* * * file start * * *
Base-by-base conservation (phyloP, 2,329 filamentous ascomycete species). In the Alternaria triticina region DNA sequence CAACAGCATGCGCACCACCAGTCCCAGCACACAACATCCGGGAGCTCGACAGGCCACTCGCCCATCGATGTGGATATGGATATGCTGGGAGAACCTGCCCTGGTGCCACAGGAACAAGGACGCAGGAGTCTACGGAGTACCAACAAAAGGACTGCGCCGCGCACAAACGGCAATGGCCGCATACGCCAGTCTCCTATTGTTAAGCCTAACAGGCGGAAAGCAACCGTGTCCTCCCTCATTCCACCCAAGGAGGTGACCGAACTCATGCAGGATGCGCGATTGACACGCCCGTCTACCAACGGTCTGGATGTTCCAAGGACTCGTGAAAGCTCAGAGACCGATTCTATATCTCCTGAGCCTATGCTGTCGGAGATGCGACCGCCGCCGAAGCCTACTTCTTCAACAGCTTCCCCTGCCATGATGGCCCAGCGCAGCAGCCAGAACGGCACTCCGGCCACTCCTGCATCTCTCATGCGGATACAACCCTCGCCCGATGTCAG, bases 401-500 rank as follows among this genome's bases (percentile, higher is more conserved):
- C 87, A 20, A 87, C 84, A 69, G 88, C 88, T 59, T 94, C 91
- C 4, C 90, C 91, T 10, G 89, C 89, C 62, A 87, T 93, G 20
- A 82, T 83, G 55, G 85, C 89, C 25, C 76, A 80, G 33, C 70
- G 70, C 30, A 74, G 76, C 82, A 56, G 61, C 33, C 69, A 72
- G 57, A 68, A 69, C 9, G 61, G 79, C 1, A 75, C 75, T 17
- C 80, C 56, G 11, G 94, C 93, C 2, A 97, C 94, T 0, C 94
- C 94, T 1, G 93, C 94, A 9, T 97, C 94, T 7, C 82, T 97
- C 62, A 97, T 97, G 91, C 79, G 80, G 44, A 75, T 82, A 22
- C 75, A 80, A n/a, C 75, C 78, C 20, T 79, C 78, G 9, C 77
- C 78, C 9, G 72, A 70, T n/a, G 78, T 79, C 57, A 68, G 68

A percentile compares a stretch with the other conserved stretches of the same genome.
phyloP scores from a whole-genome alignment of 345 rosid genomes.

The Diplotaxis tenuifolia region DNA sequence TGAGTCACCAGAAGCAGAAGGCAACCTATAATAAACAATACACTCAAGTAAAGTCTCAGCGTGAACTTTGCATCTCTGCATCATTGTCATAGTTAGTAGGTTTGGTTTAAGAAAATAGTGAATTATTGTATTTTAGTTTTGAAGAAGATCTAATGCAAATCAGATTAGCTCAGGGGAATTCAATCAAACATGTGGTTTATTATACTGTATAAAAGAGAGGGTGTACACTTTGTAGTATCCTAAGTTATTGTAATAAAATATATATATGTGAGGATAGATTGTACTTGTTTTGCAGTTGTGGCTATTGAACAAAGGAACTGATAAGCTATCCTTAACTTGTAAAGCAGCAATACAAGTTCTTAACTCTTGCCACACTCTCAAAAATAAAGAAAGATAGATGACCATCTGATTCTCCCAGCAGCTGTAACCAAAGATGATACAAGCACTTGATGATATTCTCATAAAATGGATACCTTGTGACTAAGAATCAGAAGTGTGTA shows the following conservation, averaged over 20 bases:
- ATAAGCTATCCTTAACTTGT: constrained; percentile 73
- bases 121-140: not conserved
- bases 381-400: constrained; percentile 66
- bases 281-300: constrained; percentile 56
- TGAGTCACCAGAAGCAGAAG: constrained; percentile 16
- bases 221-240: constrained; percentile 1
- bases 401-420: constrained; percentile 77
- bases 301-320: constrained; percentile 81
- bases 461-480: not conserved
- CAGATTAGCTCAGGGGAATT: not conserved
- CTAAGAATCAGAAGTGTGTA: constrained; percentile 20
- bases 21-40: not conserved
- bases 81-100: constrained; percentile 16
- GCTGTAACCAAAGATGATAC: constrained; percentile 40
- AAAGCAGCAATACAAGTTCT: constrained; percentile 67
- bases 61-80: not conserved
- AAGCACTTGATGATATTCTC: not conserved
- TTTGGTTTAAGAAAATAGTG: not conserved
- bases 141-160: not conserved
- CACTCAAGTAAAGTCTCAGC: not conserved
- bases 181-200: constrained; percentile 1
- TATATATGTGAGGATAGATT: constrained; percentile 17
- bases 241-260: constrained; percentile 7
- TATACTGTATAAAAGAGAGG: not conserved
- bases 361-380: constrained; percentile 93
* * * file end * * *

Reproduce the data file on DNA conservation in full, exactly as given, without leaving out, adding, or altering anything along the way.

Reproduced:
Base-by-base conservation (phyloP, 2,329 filamentous ascomycete species). In the Alternaria triticina region DNA sequence CAACAGCATGCGCACCACCAGTCCCAGCACACAACATCCGGGAGCTCGACAGGCCACTCGCCCATCGATGTGGATATGGATATGCTGGGAGAACCTGCCCTGGTGCCACAGGAACAAGGACGCAGGAGTCTACGGAGTACCAACAAAAGGACTGCGCCGCGCACAAACGGCAATGGCCGCATACGCCAGTCTCCTATTGTTAAGCCTAACAGGCGGAAAGCAACCGTGTCCTCCCTCATTCCACCCAAGGAGGTGACCGAACTCATGCAGGATGCGCGATTGACACGCCCGTCTACCAACGGTCTGGATGTTCCAAGGACTCGTGAAAGCTCAGAGACCGATTCTATATCTCCTGAGCCTATGCTGTCGGAGATGCGACCGCCGCCGAAGCCTACTTCTTCAACAGCTTCCCCTGCCATGATGGCCCAGCGCAGCAGCCAGAACGGCACTCCGGCCACTCCTGCATCTCTCATGCGGATACAACCCTCGCCCGATGTCAG, bases 401-500 rank as follows among this genome's bases (percentile, higher is more conserved):
- C 87, A 20, A 87, C 84, A 69, G 88, C 88, T 59, T 94, C 91
- C 4, C 90, C 91, T 10, G 89, C 89, C 62, A 87, T 93, G 20
- A 82, T 83, G 55, G 85, C 89, C 25, C 76, A 80, G 33, C 70
- G 70, C 30, A 74, G 76, C 82, A 56, G 61, C 33, C 69, A 72
- G 57, A 68, A 69, C 9, G 61, G 79, C 1, A 75, C 75, T 17
- C 80, C 56, G 11, G 94, C 93, C 2, A 97, C 94, T 0, C 94
- C 94, T 1, G 93, C 94, A 9, T 97, C 94, T 7, C 82, T 97
- C 62, A 97, T 97, G 91, C 79, G 80, G 44, A 75, T 82, A 22
- C 75, A 80, A n/a, C 75, C 78, C 20, T 79, C 78, G 9, C 77
- C 78, C 9, G 72, A 70, T n/a, G 78, T 79, C 57, A 68, G 68

A percentile compares a stretch with the other conserved stretches of the same genome.
phyloP scores from a whole-genome alignment of 345 rosid genomes.

The Diplotaxis tenuifolia region DNA sequence TGAGTCACCAGAAGCAGAAGGCAACCTATAATAAACAATACACTCAAGTAAAGTCTCAGCGTGAACTTTGCATCTCTGCATCATTGTCATAGTTAGTAGGTTTGGTTTAAGAAAATAGTGAATTATTGTATTTTAGTTTTGAAGAAGATCTAATGCAAATCAGATTAGCTCAGGGGAATTCAATCAAACATGTGGTTTATTATACTGTATAAAAGAGAGGGTGTACACTTTGTAGTATCCTAAGTTATTGTAATAAAATATATATATGTGAGGATAGATTGTACTTGTTTTGCAGTTGTGGCTATTGAACAAAGGAACTGATAAGCTATCCTTAACTTGTAAAGCAGCAATACAAGTTCTTAACTCTTGCCACACTCTCAAAAATAAAGAAAGATAGATGACCATCTGATTCTCCCAGCAGCTGTAACCAAAGATGATACAAGCACTTGATGATATTCTCATAAAATGGATACCTTGTGACTAAGAATCAGAAGTGTGTA shows the following conservation, averaged over 20 bases:
- ATAAGCTATCCTTAACTTGT: constrained; percentile 73
- bases 121-140: not conserved
- bases 381-400: constrained; percentile 66
- bases 281-300: constrained; percentile 56
- TGAGTCACCAGAAGCAGAAG: constrained; percentile 16
- bases 221-240: constrained; percentile 1
- bases 401-420: constrained; percentile 77
- bases 301-320: constrained; percentile 81
- bases 461-480: not conserved
- CAGATTAGCTCAGGGGAATT: not conserved
- CTAAGAATCAGAAGTGTGTA: constrained; percentile 20
- bases 21-40: not conserved
- bases 81-100: constrained; percentile 16
- GCTGTAACCAAAGATGATAC: constrained; percentile 40
- AAAGCAGCAATACAAGTTCT: constrained; percentile 67
- bases 61-80: not conserved
- AAGCACTTGATGATATTCTC: not conserved
- TTTGGTTTAAGAAAATAGTG: not conserved
- bases 141-160: not conserved
- CACTCAAGTAAAGTCTCAGC: not conserved
- bases 181-200: constrained; percentile 1
- TATATATGTGAGGATAGATT: constrained; percentile 17
- bases 241-260: constrained; percentile 7
- TATACTGTATAAAAGAGAGG: not conserved
- bases 361-380: constrained; percentile 93